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The Jester is back, and Homeland Security denies taking him down
A DHS spokesperson said Homeland Security didn’t take down the patriotic hacker’s website.
Fans of The Jester, a “patriotic” cyber vigilante who seemingly lost his blog and website to a seizure by U.S. Department of Homeland Security Thursday, might be able to rest easy this weekend.
The famous hacker’s website is back and he’s made his first tweet since the supposed seizure:
— JΞSTΞR™ (@th3j35t3r) August 2, 2013
In the video, The Princess Bride’s Dread Pirate Roberts fights Inigo Montoya. In the closing seconds of the video, Roberts tells his enemy to “get used to disappointment.”
Fans have cheered Jester’s return.
A few minutes after Jester’s tweet, a DHS spokesperson said Homeland Security’s Immigration and Customs Enforcement (ICE) division—the main investigative arm of DHS— had nothing to do with the takedown.
“We do not have any record of ICE activity seizing website [or] domain names in the last couple of weeks or regarding this website,” wrote ICE spokesman Justin Cole.
Whether the “seizure” was actually a joke by Jester or a hack by a rival remains to be seen. Jester himself has left us one Tweet suggesting that he was faking his own downfall — and not for the first time.
Justin Godfrey, a domain name investor, followed the case closely and wondered if Jester’s site had been hacked by a third party.
IMO, @th3j35t3r ‘s Network solutions account was hacked & redirected to ICE image, someone contacted NetSol who reset NS default..we hope
— ƦØƇƙΞƒΞℓℓΞƦ (@justingodfrey) August 1, 2013
— ƦØƇƙΞƒΞℓℓΞƦ (@justingodfrey) August 2, 2013
In May 2012, Jester faked his own retirement for the first time by deleting his Twitter account after another user said he knew Jester’s real identity. The patriotic hacker’s account went offline.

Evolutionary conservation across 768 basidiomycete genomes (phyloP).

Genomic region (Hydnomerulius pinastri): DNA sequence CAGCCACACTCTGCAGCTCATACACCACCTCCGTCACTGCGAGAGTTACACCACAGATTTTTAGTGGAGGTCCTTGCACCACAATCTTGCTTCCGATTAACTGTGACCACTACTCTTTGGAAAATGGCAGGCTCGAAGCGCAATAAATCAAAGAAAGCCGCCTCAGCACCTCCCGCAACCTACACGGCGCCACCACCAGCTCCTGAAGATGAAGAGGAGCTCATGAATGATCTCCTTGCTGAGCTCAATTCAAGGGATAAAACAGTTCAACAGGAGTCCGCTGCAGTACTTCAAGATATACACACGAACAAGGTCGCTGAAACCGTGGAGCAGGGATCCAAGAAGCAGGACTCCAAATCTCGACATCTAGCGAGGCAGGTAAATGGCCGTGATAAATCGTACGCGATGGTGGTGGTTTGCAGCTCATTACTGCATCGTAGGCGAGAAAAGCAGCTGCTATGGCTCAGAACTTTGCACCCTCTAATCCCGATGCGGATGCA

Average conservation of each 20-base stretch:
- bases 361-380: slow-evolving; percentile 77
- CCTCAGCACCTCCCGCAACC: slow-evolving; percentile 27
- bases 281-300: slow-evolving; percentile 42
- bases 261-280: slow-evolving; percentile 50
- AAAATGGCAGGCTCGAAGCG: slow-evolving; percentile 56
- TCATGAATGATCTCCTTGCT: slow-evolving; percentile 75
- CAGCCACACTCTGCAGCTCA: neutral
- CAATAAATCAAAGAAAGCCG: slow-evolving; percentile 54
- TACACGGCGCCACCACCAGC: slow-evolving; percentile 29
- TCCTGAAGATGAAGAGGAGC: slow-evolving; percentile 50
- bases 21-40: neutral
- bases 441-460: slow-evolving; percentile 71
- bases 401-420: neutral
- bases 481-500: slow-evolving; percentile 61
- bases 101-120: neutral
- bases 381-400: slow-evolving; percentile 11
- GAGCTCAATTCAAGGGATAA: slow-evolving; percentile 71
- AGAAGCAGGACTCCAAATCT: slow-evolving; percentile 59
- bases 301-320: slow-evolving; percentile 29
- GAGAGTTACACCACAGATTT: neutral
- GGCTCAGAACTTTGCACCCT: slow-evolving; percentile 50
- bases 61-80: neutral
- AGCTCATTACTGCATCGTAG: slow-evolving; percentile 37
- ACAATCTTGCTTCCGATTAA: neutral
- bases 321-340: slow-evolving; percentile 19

“This news exploded – and as some folks danced on my grave, I decided I had the rare opportunity just to observe without getting involved,” Jester wrote on his blog, according to Softpedia. “I saw numerous people who had previously tried to befriend me or get into my head were now, safe in the knowledge I was effectively ‘dead’, totally berating me and my previous exploits, denouncing me and more.
The hacker’s identity was never revealed, and he made his return shortly after disappearing for the first time.
It doesn’t appear that Jester, who attended the high-profile Black Hat hacker convention without revealing his true identity, faked his own disappearance this time, but it’s still not clear who was behind the fake ICE seizure of his website.
Illustration by Jason Reed
Patrick Howell O'Neill is a notable cybersecurity reporter whose work has focused on the dark net, national security, and law enforcement. A former senior writer at the Daily Dot, O'Neill joined CyberScoop in October 2016. I am a cybersecurity journalist at CyberScoop. I cover the security industry, national security and law enforcement.